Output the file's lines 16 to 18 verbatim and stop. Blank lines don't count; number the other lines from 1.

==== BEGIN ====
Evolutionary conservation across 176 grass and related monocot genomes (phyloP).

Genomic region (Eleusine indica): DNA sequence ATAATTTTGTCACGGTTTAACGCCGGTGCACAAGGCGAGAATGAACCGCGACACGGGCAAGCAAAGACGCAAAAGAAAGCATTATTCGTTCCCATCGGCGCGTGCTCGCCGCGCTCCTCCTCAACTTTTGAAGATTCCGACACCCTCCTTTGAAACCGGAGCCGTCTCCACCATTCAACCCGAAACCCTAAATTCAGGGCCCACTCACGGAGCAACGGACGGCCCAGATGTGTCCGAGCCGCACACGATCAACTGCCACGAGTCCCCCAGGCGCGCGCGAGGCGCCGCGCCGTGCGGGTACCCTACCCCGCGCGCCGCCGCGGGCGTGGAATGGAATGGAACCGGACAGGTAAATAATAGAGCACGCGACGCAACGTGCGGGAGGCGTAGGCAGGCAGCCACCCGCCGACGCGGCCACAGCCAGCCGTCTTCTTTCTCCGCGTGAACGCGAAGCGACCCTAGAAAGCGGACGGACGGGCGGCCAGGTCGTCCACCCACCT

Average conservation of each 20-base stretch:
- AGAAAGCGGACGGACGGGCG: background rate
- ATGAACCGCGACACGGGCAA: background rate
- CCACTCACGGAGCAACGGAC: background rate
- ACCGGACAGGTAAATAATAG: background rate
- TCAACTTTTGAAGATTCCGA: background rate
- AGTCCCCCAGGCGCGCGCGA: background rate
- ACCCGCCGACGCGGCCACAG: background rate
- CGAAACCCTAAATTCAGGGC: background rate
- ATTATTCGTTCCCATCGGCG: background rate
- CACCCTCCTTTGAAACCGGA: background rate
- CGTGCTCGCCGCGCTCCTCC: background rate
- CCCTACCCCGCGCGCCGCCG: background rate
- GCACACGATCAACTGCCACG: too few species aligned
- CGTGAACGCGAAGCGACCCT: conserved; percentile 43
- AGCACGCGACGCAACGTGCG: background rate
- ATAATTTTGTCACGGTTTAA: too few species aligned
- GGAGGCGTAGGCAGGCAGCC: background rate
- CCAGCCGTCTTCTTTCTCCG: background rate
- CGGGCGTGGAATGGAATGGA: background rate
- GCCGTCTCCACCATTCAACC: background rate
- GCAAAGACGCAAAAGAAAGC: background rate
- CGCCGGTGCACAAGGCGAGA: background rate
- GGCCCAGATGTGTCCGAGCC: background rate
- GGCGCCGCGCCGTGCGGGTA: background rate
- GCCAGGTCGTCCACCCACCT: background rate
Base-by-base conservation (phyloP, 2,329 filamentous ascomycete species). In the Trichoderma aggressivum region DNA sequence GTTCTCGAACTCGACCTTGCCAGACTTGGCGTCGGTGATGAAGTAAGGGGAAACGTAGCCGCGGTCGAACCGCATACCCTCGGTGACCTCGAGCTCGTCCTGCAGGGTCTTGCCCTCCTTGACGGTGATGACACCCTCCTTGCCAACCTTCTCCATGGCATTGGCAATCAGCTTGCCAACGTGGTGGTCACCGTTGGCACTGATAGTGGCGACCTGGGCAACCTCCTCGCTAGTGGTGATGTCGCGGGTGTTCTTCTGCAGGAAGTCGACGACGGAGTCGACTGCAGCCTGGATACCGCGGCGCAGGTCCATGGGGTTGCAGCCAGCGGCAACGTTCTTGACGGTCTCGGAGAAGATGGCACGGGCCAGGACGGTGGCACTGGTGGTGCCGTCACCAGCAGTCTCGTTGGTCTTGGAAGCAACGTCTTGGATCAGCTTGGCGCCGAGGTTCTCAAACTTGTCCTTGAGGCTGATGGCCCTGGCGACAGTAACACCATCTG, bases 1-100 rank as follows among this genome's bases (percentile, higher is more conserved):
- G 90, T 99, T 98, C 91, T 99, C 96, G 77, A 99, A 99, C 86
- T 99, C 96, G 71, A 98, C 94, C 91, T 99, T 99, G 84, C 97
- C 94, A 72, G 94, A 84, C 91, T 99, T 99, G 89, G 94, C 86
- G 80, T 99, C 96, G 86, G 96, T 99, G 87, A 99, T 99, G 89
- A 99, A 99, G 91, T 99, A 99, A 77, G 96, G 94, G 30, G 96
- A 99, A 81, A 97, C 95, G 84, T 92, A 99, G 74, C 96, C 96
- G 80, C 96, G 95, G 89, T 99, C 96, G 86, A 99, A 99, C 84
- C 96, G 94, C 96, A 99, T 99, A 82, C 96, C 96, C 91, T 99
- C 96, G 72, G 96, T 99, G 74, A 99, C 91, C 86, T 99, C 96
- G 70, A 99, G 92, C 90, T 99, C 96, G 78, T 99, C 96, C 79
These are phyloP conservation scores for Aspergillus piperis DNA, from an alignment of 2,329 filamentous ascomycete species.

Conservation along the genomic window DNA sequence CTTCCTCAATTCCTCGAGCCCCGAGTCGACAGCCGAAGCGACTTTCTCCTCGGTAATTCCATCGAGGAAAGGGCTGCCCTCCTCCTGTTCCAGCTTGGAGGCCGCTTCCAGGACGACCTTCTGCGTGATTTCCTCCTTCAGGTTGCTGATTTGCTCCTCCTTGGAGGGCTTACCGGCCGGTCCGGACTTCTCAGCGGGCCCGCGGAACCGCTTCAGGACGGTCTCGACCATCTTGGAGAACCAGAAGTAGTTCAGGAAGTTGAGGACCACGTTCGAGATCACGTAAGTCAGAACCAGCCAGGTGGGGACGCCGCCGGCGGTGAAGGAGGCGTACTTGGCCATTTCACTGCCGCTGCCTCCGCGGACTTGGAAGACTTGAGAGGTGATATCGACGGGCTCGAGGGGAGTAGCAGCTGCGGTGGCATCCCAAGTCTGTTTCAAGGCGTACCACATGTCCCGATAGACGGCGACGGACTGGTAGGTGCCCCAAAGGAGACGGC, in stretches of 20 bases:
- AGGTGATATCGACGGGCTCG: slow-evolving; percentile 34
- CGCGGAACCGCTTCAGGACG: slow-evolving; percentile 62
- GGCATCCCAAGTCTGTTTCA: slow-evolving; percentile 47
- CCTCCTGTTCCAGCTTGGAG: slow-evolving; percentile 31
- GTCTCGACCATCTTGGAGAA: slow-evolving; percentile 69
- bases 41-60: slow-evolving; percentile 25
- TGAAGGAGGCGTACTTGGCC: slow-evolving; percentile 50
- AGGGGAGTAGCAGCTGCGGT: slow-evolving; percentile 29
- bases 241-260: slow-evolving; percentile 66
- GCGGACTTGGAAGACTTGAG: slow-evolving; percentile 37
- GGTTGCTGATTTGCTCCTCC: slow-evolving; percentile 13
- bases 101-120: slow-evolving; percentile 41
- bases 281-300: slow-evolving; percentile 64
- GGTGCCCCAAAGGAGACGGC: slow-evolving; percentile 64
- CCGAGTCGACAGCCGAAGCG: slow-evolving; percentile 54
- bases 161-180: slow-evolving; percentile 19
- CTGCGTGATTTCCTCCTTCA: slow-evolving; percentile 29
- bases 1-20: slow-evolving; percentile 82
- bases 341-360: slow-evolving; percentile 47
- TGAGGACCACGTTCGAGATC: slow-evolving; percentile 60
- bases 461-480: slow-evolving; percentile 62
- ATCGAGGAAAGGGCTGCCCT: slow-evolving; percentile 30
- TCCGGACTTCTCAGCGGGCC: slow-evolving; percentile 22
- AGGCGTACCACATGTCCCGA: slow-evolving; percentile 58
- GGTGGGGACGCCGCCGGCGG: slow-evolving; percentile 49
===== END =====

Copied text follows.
- GCACACGATCAACTGCCACG: too few species aligned
- CGTGAACGCGAAGCGACCCT: conserved; percentile 43
- AGCACGCGACGCAACGTGCG: background rate